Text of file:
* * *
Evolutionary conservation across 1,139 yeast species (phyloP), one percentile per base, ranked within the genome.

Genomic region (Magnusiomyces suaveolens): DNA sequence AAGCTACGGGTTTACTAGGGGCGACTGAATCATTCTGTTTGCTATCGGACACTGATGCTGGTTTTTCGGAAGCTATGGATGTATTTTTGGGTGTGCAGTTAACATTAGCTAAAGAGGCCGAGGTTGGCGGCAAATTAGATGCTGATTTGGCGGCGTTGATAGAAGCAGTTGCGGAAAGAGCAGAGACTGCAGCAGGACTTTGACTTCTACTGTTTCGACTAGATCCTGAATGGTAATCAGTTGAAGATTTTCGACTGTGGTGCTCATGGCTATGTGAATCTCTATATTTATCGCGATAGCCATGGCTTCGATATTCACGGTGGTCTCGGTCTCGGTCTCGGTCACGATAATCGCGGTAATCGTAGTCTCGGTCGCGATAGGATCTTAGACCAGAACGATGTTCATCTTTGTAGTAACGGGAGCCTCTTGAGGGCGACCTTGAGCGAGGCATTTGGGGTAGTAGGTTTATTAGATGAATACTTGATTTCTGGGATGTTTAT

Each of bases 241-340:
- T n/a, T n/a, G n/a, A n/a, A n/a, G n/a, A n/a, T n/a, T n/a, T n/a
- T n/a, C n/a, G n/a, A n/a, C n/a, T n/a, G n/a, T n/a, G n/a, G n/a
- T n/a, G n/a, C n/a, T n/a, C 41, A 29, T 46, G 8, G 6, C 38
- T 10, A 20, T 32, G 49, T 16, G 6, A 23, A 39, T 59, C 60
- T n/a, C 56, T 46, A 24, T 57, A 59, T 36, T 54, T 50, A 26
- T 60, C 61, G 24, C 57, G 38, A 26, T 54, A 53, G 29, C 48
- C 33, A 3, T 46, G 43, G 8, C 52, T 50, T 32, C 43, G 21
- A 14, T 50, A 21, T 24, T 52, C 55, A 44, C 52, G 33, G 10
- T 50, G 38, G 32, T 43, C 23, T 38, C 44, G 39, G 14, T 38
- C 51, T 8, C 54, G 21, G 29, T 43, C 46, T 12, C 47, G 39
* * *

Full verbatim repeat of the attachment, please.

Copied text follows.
Evolutionary conservation across 1,139 yeast species (phyloP), one percentile per base, ranked within the genome.

Genomic region (Magnusiomyces suaveolens): DNA sequence AAGCTACGGGTTTACTAGGGGCGACTGAATCATTCTGTTTGCTATCGGACACTGATGCTGGTTTTTCGGAAGCTATGGATGTATTTTTGGGTGTGCAGTTAACATTAGCTAAAGAGGCCGAGGTTGGCGGCAAATTAGATGCTGATTTGGCGGCGTTGATAGAAGCAGTTGCGGAAAGAGCAGAGACTGCAGCAGGACTTTGACTTCTACTGTTTCGACTAGATCCTGAATGGTAATCAGTTGAAGATTTTCGACTGTGGTGCTCATGGCTATGTGAATCTCTATATTTATCGCGATAGCCATGGCTTCGATATTCACGGTGGTCTCGGTCTCGGTCTCGGTCACGATAATCGCGGTAATCGTAGTCTCGGTCGCGATAGGATCTTAGACCAGAACGATGTTCATCTTTGTAGTAACGGGAGCCTCTTGAGGGCGACCTTGAGCGAGGCATTTGGGGTAGTAGGTTTATTAGATGAATACTTGATTTCTGGGATGTTTAT

Each of bases 241-340:
- T n/a, T n/a, G n/a, A n/a, A n/a, G n/a, A n/a, T n/a, T n/a, T n/a
- T n/a, C n/a, G n/a, A n/a, C n/a, T n/a, G n/a, T n/a, G n/a, G n/a
- T n/a, G n/a, C n/a, T n/a, C 41, A 29, T 46, G 8, G 6, C 38
- T 10, A 20, T 32, G 49, T 16, G 6, A 23, A 39, T 59, C 60
- T n/a, C 56, T 46, A 24, T 57, A 59, T 36, T 54, T 50, A 26
- T 60, C 61, G 24, C 57, G 38, A 26, T 54, A 53, G 29, C 48
- C 33, A 3, T 46, G 43, G 8, C 52, T 50, T 32, C 43, G 21
- A 14, T 50, A 21, T 24, T 52, C 55, A 44, C 52, G 33, G 10
- T 50, G 38, G 32, T 43, C 23, T 38, C 44, G 39, G 14, T 38
- C 51, T 8, C 54, G 21, G 29, T 43, C 46, T 12, C 47, G 39